Articles by

Isaac Pearlman
About the author

Isaac Pearlman covers sea level rise, flooding, and other topics for ESTUARY, and also works as a climate adaptation planner for the Bay Conservation and Development Commission (BCDC). A Bay Area native, Isaac's writing is informed by his master's degree in environmental science, as well as many adventures from living and working in South America, Europe, and Southeast Asia. His stories and essays have been featured in Earth Island Journal, the Progressive Populist, and Ecosystems among other outlets. The views and opinions expressed in his writing are his own and do not reflect those held by BCDC.

Articles by Isaac Pearlman

California’s groundwater faces widespread chromium contamination risk resulting from natural, rather than industrial sources.

Chromium’s toxic form, known as hexavalent chromium, is used in steel manufacturing, leather tanning, and wood treatment; its lethal effects were popularized in the 2000 movie Erin Brockovich. But today transformation of the benign form of chromium naturally found in soils poses the larger risk, according to a recent Stanford University study. Dr. Debra Hausladen and her colleagues used a statewide groundwater database to trace the origin of 90,000 chromium samples, and discovered toxic chromium from natural sources is affecting...
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North Bay: Common Ground on a Grand Bayway?

Traffic-choked, flood-prone Highway 37, traversing the northern Bay Area, has been locked for years in a debate between restoration groups and transportation agencies seeking what they thought might be opposing goals: resilient landscapes and a roadway meeting the North Bay’s transportation needs. As part of the Resilient by Design Challenge, the Common Ground team was assigned to bridge the divide over the highway’s future. “Getting committed to a long-term process is like driving cross-country in a car with different people,”...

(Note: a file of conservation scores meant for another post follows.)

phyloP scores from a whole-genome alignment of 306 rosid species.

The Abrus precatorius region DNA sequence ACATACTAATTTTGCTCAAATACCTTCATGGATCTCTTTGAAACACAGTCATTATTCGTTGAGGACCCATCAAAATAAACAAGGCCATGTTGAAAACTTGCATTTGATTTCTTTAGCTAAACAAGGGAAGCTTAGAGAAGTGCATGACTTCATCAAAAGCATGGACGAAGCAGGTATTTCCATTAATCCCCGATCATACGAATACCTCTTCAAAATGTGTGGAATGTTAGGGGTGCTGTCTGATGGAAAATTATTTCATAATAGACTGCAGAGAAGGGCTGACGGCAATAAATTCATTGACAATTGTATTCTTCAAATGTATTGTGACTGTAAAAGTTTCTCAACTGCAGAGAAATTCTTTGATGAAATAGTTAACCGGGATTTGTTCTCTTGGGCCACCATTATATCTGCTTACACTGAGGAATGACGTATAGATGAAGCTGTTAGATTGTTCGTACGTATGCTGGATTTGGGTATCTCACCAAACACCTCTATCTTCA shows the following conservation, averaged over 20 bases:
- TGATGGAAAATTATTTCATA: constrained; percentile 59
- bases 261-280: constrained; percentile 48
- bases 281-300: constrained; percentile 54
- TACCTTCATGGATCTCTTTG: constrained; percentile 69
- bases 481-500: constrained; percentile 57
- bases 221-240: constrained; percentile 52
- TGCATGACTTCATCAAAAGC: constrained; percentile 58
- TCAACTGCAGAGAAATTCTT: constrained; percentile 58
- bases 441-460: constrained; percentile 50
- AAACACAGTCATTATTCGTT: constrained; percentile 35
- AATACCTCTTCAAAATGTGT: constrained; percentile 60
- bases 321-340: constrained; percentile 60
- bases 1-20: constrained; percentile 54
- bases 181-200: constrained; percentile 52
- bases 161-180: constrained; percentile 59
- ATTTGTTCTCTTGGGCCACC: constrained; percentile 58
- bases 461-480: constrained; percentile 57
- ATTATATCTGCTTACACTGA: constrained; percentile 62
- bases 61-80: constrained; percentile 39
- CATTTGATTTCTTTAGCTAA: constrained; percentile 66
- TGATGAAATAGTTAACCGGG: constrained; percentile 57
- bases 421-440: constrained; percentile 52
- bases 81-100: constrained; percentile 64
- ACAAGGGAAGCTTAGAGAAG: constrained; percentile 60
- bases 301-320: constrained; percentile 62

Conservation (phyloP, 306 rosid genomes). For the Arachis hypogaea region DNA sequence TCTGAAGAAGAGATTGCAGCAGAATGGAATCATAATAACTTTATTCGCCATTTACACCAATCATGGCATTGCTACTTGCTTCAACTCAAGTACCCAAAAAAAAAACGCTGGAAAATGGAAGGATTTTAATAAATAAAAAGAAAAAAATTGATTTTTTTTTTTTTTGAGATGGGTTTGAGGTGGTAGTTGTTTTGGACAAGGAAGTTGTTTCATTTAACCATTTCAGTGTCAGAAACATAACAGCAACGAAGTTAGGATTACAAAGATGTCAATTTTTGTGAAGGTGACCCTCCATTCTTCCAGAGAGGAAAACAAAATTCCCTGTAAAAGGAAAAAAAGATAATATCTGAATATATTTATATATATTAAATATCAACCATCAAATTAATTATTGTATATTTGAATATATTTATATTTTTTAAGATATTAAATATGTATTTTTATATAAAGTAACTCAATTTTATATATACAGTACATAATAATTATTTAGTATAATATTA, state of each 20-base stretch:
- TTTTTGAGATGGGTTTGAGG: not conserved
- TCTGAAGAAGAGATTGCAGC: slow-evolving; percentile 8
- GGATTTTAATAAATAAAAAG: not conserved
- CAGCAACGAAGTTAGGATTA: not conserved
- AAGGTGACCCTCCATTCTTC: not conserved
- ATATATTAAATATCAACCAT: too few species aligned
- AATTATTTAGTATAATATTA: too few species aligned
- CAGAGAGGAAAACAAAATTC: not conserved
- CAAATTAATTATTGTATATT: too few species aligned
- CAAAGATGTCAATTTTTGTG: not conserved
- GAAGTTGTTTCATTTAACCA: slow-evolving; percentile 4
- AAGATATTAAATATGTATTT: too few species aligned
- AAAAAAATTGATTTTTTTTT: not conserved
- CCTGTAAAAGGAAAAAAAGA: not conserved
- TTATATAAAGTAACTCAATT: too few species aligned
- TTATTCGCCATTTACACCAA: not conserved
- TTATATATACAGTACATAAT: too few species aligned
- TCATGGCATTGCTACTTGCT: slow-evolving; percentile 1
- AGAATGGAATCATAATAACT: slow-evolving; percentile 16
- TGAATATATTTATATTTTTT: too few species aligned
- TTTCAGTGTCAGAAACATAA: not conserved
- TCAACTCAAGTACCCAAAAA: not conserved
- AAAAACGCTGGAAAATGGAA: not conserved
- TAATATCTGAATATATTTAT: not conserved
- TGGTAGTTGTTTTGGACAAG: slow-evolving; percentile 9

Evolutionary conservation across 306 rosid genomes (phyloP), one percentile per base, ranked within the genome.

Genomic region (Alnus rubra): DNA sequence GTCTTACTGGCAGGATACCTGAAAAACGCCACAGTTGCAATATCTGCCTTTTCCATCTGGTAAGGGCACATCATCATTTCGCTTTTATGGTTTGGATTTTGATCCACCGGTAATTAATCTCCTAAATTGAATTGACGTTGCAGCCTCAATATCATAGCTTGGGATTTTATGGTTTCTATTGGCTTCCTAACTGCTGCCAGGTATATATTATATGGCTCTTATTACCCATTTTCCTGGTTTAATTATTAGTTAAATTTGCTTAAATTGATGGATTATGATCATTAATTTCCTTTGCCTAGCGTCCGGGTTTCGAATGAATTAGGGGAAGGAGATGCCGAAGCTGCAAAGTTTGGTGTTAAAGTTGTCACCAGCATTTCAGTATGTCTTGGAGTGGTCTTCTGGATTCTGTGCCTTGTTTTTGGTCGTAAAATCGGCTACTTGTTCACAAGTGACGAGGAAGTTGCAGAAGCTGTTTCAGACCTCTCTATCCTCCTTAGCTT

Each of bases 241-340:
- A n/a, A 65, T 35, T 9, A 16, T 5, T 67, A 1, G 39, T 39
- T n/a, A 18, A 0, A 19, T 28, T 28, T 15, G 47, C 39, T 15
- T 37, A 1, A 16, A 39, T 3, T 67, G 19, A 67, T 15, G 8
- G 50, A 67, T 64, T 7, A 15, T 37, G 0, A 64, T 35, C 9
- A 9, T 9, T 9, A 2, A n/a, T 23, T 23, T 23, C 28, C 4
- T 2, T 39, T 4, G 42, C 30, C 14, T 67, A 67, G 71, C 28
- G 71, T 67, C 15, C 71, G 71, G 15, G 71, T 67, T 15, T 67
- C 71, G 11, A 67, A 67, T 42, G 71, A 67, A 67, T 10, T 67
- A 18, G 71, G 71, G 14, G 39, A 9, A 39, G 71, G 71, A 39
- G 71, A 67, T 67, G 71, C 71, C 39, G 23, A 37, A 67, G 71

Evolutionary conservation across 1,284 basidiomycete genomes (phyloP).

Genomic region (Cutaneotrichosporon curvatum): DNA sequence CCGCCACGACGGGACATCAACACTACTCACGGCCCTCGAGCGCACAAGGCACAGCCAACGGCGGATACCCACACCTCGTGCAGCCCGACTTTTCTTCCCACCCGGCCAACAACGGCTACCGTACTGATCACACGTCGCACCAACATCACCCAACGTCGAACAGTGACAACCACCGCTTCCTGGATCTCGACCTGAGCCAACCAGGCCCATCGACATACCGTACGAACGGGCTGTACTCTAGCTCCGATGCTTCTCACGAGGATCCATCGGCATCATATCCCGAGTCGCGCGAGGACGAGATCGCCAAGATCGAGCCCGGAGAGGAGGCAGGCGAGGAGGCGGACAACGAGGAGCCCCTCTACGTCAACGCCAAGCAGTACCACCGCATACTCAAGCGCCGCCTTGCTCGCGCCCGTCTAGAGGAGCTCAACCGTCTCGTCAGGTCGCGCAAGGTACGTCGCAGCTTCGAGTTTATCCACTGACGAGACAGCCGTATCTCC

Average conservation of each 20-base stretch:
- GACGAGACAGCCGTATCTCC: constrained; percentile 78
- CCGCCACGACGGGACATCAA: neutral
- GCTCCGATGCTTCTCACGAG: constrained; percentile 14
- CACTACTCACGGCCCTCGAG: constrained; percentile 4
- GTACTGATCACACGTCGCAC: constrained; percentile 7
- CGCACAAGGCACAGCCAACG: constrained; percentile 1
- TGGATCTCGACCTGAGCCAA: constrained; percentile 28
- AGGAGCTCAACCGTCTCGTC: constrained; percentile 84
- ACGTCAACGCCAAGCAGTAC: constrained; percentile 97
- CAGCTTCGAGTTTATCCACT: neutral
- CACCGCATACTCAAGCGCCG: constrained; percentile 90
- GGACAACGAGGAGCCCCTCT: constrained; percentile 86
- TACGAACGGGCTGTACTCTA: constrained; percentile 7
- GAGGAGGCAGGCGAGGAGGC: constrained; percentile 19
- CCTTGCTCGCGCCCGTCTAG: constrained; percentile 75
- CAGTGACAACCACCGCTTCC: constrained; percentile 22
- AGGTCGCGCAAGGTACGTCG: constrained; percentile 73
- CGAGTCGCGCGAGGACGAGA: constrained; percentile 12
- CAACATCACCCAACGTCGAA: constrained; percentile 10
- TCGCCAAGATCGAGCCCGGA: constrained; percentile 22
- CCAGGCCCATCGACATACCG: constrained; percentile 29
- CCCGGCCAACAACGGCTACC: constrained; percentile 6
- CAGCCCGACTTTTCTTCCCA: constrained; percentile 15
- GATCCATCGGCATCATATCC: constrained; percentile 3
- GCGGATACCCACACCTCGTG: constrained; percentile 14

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San Leandro Bay: Three Cities Confront Common Estuary

There’s no easy way to describe what makes the San Leandro Bay region of the East Bay so unique. Ask a design specialist, like Claire Bonham-Carter of Resilient By Design’s All Bay Collective, and she’ll point to “massive infrastructure--the Oakland airport, the BART station, two major roadways…” On the other hand, community activist Colin Miller of the Oakland Climate Action Coalition says “It’s the people that really makes it special.” Miller and the other All Bay Collective community advocates pushed...
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High Road for the Wettest Highway?

As Bay Area cities and counties grapple with the formidable challenge of preparing for a higher San Francisco Bay, there is perhaps no better example of the obstacles and opportunities than the effort underway to adapt Highway 37. The 21-mile North Bay corridor running from Vallejo to Novato has long been a source of tranquility and frustration. The highway offers sweeping views of tidal baylands dotted with roosting waterfowl and shorebirds plumbing mudflats for food, along with mile-upon-mile of open...
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